Martiín Perfecto de Cos was a key individual in Santa Anna’s leadership. Born in Veracruz in 1800, he is usually described as being a career military soldier and accounts have him entering the military at around the age of twenty.
Little about his personal life is usually written in American or Texas history books. Cos has been called the brother in law of Santa Anna, married to Lucinda López de Santa Anna, usually noted to be a sibling of Antonio López de Santa Anna, but this is not easily verified with online American genealogy records. Mary Austin Holley, a niece of Stephen F. Austin, is said to have referred to Cos as a brother in law of Santa Anna in her 1830s book about Texas. Other accounts present Cos as having been a single man during the years of the Texas Revolution, but suggest that he could have either been a cousin or a nephew of Santa Anna, or that he could have later married Santa Ana’s sister after the Texas Revolution, perhaps around 1840.
Cos appears to have risen through the ranks after beginning his career as a military cadet. By the time the unrest in Texas on the part of the Texas “rebels” had come to armed conflict, he was a general. He was sent to Texas to Béxar (San Antonio) to try to deal with the matter there and to also investigate the reported tax evasion at Anahuac to the east. He and his troops occupied Béxar in the fall of 1835 and were soon surrounded by rebel Texas forces in what is called the Siege of Béxar. After two months, Cos surrendered and was permitted to return to Mexico under terms that included a pledge that neither he nor his officers would oppose the reestablishment of the Mexican federalist constitution of 1824. It can be argued that Cos did not violate that agreement when he took arms again against Texas forces, since the rebels were not expressly trying to reinstate the 1824 Mexican constitution, but Cos participated in numerous battles with Texas forces after his release.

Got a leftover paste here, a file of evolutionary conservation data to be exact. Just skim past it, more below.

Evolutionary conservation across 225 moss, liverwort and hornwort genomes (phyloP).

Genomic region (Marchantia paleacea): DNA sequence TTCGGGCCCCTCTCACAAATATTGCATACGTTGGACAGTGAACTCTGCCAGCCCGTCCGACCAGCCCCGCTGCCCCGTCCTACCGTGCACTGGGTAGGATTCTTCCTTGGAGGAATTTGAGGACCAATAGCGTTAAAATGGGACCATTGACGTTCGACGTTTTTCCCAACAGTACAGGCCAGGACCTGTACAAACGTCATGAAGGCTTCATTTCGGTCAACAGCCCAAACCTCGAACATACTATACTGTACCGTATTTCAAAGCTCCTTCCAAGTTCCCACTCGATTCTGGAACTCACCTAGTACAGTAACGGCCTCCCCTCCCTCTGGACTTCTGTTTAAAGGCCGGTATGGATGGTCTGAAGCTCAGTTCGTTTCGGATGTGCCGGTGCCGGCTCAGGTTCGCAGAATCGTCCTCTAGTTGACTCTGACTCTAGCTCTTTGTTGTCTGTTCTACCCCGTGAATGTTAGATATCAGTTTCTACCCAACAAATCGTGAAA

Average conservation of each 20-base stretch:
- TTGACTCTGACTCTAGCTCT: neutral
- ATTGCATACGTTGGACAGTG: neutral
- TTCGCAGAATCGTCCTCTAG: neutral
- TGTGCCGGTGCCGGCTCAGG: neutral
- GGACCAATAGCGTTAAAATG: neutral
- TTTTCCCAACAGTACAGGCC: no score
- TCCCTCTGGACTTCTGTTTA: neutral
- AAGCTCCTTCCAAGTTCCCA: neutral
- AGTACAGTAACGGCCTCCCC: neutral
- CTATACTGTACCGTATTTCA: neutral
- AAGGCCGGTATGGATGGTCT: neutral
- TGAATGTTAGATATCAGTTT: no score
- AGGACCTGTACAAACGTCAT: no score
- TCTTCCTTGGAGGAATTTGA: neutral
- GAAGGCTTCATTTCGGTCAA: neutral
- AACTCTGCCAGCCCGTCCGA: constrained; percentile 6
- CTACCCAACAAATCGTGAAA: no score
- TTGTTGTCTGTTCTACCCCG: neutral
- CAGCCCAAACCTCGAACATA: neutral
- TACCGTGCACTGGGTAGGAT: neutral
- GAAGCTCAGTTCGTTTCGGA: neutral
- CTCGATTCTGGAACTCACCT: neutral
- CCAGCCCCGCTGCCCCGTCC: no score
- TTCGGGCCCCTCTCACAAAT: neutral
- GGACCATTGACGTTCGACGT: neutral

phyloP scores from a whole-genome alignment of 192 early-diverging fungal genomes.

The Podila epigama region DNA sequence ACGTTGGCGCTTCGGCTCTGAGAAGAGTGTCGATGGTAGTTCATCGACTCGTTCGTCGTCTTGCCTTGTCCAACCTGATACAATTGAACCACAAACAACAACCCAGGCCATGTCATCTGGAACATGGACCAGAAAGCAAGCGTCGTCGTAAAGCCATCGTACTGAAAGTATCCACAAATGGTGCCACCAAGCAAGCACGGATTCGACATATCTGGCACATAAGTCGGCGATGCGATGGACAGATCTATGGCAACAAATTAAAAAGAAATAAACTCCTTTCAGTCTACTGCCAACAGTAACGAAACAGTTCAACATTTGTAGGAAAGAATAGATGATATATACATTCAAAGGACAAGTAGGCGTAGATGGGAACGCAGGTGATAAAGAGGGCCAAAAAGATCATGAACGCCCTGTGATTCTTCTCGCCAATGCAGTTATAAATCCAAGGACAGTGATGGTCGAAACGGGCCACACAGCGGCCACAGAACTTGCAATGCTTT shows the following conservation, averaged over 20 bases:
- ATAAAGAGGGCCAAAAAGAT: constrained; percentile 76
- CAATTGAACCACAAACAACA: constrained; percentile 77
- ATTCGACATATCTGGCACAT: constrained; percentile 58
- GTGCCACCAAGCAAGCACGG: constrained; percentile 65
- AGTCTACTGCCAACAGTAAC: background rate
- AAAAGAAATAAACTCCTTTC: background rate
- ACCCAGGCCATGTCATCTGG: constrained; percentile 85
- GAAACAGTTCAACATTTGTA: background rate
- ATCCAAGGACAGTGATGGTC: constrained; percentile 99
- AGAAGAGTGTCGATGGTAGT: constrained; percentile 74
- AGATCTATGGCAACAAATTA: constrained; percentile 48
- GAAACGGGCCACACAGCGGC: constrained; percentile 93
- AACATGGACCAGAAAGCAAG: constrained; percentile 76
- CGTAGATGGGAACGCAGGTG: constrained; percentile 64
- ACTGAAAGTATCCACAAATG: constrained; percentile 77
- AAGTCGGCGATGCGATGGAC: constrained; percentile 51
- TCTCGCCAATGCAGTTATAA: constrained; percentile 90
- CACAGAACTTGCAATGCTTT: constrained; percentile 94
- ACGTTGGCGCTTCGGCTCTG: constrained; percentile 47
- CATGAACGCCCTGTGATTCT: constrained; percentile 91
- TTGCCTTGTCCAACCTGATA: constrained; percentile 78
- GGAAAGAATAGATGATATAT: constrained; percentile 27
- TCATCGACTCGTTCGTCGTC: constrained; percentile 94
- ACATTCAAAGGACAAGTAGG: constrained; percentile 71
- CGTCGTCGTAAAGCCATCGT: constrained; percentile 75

Cos was serving under Santa Anna during the Battle of the Alamo and is believed to have commanded Mexican troops during that conflict. Shortly afterward, General Cos is mentioned as March, 1836 approached with his being ordered to go with his troops to the fort at Velasco, also known as Velazco, on the Gulf Coast and now part of Freeport. He was to supply the fort with an 8 inch artillery piece and other munitions. Along the way, he appears to have been redirected to join Santa Anna as Mexican troops attempted to engage Sam Houston and his Texas forces.
The next major engagement was the Battle of San Jacinto where Cos is said to have arrived with five hundred troops after Texas forces burned Vince’s Bridge and just before the San Jacinto engagement. Cos was taken prisoner, probably the day after the battle, as was Santa Anna. Cos was ultimately released to return to Mexico. Prisoners who were enlisted men may have generally been confined in the Galveston area where they performed some manual labor whereas officers were relocated to the Liberty area. Regardless, all had been released to return to Mexico within about a year of the Battle of San Jacinto.
Cos is later mentioned as having been a Mexican officer during the Mexican-American war during the mid 1840s and is noted as having died in 1854 in Veracruz, Mexico where he was born.
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